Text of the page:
on the feast of St Simeon, we set sail for Flanders bundles of light wool our good ship held for the markets there. Celebration in the air to flanders the wealth of the world wound its way Our fortunes set on all being fair.
Upon the prompt today, a quadrille using the word ‘fair’ i found myself wanting to include as many of the miriad meanings as i could cram into a mere 44 words. Hardly able to address each in turn, this picture began to emerge. (emergence being another theme of the day’s work for me). Many of Linda’s definitions originated in the middle ages, of which i have a great love. Fair weather is that which is good for sailing, which lead me to the Oseberg ship, and thence on to Cogs which were necessary to the commerce between England and the continent. And so on. I hope you enjoyed my quadrille. Here is the prompt https://dversepoets.com/2021/11/15/quadrille-140-lets-go-to-the-fair/ Come join us in the pub. and if you fancy the intricacies of the wool trade, look here: https://www.medievalists.net/2011/01/the-wool-trade-in-english-medieval-history/ Please note that the feast day of st simeon would probably not have been a good sail, not line up with the faires in flanders. The alliteration was too juicy to deny.
oh! my god! i am so sorry! i went to bed last night alone with ‘i want’ screaming out from me i kept looking to the door until exhausted i slept
when i woke i heard that you had sent everyone away so that we could be alone together! and in my ignorance i had ignored you oh please forgive me! how foolish!
and yet i am foolish even still for this morning i write this lament and pretend i am still alone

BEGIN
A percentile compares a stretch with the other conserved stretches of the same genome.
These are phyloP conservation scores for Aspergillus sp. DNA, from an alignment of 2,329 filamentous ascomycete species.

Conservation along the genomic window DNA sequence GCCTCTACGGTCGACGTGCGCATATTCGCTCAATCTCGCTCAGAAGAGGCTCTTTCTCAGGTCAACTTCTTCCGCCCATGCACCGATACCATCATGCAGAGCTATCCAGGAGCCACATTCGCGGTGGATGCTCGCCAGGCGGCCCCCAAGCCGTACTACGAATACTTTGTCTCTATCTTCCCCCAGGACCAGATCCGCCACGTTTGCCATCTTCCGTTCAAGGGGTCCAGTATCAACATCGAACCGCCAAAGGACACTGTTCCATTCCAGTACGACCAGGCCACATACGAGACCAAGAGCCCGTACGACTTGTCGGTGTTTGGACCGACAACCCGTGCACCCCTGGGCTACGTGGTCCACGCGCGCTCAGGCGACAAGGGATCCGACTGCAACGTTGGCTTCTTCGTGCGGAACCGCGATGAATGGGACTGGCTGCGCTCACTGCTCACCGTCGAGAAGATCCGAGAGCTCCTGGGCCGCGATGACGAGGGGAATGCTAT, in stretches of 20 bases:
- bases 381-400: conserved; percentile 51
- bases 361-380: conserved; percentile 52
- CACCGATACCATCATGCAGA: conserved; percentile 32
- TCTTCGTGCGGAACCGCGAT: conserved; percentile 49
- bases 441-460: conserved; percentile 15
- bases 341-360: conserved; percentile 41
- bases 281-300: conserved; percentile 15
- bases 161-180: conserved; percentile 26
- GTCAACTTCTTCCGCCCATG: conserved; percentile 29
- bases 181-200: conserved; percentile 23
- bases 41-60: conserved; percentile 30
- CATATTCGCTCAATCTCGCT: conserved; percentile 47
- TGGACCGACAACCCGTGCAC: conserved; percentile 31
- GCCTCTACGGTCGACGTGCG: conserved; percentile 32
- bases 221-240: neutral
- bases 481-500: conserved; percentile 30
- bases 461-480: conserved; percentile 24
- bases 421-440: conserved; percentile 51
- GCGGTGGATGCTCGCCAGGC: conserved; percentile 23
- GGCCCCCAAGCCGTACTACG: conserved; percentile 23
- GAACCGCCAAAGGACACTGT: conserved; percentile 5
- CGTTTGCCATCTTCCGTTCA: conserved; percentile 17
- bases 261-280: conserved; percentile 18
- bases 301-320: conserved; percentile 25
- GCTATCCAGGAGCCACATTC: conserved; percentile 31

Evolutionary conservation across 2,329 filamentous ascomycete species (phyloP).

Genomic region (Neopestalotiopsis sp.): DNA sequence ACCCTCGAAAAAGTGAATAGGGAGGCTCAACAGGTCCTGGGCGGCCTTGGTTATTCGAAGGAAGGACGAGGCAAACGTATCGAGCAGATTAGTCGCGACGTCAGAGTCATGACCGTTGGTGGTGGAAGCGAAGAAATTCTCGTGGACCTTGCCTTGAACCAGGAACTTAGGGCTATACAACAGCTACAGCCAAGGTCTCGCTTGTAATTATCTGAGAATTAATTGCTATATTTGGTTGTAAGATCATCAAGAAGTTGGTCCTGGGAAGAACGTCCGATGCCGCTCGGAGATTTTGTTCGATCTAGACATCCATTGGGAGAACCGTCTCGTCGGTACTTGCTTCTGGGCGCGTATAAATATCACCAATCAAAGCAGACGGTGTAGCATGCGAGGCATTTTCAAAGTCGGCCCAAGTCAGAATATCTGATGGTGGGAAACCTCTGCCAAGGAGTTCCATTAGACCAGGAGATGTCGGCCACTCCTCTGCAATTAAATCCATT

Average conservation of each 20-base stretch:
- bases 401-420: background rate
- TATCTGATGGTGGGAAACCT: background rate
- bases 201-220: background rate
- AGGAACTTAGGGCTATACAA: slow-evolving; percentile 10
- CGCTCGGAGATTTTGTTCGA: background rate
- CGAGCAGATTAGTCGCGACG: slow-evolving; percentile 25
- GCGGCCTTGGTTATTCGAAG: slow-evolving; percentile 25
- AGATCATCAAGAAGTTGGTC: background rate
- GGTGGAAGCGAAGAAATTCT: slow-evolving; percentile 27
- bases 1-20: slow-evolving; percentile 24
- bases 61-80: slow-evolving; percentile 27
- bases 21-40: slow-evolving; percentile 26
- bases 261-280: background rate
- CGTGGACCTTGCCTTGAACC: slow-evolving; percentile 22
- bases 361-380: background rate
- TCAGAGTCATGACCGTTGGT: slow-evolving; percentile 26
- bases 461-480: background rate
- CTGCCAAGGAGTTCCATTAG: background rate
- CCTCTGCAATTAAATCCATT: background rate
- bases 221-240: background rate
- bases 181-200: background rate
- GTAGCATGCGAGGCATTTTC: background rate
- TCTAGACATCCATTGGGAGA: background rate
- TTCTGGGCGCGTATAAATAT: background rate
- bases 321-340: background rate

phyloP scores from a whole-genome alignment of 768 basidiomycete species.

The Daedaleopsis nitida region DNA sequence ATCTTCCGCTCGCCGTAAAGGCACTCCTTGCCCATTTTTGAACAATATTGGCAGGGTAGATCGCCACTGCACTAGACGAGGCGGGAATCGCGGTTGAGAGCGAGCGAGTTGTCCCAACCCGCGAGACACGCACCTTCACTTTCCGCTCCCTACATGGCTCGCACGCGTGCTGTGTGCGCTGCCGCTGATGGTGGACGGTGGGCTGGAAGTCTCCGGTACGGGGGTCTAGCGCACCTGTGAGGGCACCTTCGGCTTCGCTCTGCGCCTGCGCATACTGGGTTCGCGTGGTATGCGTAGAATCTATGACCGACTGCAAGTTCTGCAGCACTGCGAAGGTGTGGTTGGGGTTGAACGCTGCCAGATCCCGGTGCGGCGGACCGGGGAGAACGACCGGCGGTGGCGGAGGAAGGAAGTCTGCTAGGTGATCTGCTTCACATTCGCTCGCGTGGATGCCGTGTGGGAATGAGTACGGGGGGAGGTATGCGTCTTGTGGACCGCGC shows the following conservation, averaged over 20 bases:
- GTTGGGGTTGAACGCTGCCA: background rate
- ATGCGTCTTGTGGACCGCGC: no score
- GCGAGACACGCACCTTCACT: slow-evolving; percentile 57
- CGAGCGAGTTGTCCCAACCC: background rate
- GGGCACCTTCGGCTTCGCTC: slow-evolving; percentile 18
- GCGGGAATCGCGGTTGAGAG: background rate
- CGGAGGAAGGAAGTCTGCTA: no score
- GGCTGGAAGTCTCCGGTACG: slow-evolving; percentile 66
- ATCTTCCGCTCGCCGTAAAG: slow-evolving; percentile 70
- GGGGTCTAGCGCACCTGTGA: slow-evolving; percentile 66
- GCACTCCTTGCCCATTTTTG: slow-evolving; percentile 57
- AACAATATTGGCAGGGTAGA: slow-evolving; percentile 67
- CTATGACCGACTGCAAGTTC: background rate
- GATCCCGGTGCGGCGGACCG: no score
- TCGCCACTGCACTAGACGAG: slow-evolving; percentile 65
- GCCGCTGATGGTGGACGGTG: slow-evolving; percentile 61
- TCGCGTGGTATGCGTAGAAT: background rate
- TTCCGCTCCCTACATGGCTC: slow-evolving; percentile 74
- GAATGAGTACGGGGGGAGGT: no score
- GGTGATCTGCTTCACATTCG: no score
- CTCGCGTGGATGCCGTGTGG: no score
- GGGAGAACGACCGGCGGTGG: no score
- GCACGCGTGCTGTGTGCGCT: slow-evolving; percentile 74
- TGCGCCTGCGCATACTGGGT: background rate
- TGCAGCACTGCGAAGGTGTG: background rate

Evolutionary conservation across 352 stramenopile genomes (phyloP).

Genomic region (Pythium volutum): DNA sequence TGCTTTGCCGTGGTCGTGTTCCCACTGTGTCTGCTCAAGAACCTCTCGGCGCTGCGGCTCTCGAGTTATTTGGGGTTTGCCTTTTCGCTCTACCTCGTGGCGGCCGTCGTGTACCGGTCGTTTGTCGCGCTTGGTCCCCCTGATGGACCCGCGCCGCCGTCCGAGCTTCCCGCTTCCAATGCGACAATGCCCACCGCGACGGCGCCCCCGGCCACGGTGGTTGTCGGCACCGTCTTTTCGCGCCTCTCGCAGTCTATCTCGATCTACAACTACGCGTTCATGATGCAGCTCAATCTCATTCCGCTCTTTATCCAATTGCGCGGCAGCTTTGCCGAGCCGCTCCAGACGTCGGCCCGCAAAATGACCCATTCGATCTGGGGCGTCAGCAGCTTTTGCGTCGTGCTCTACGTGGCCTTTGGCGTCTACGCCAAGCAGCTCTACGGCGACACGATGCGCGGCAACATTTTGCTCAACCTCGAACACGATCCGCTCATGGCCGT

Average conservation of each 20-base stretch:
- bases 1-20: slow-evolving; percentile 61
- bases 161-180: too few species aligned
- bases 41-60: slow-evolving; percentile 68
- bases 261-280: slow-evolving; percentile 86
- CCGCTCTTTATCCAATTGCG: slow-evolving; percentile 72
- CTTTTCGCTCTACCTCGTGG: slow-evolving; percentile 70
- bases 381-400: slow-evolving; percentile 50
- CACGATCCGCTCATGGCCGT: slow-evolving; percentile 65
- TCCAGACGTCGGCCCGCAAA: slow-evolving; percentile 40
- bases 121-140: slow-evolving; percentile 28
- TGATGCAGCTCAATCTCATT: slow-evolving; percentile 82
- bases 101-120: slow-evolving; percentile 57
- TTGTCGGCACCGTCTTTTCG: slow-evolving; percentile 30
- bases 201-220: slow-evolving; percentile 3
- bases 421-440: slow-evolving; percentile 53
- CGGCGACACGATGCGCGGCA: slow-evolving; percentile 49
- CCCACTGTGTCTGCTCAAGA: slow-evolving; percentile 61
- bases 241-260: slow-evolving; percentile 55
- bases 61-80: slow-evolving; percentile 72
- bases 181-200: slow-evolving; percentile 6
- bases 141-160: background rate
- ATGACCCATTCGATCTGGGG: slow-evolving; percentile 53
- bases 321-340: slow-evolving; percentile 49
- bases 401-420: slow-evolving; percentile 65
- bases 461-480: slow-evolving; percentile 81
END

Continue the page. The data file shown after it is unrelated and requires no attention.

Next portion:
“when you are alone remind yourself that God has sent everyone else away, so that there is only you him” -Rumi
The prompt for Global Poetry Writing Month today April 23 is to write a poem based off another. i heard this quote from Rumi this morning, and it illuminated something so the above words had to come out of me. and then i laughed at my own foolishness. Thank you for your patience.
between this dreary english garden plot and me, a drop of rain remains. therein lies the whole ocean contained, unconstrained by land, or plans. relieves the straightedge bricks of pain, comforting like tears, and there again the salty sea shows itself. the dolphin leaps and laughs with glee, to be in that infinite ocean, that garden, that windowpane. all i need is there in one remaining drop of rain, to Be
sometimes these words are raked up begrudgingly from the muck squishly muddy little disappointing salty clamwords bringing their fictions to the work in the random pullingnamesfromahat order that holds no justice if the world is my page, i’ve got no pen for the pace nor plot. so much is beyond my ken. that i’ll have to face but the mood and the rhythm, that i can hold and with luck, still win the race
there are no bounds upon my heart sunlight is the only blanket i need love the only word i need our first gentle foray into other worlds supplied by exquisite plumbing knowing my children will need this illuminating with lovecolored light
the next in a series. these poems are all built as a response to a previous poem, where the first line is an answer to the last line, the second line a response to the secondtolast line, etc. it’s a neat trick and produced some intriguing results. If you give it a try, please put a link to your work in the comments. Details of the mechanics are here: http://www.napowrimo.net/day-eighteen-4/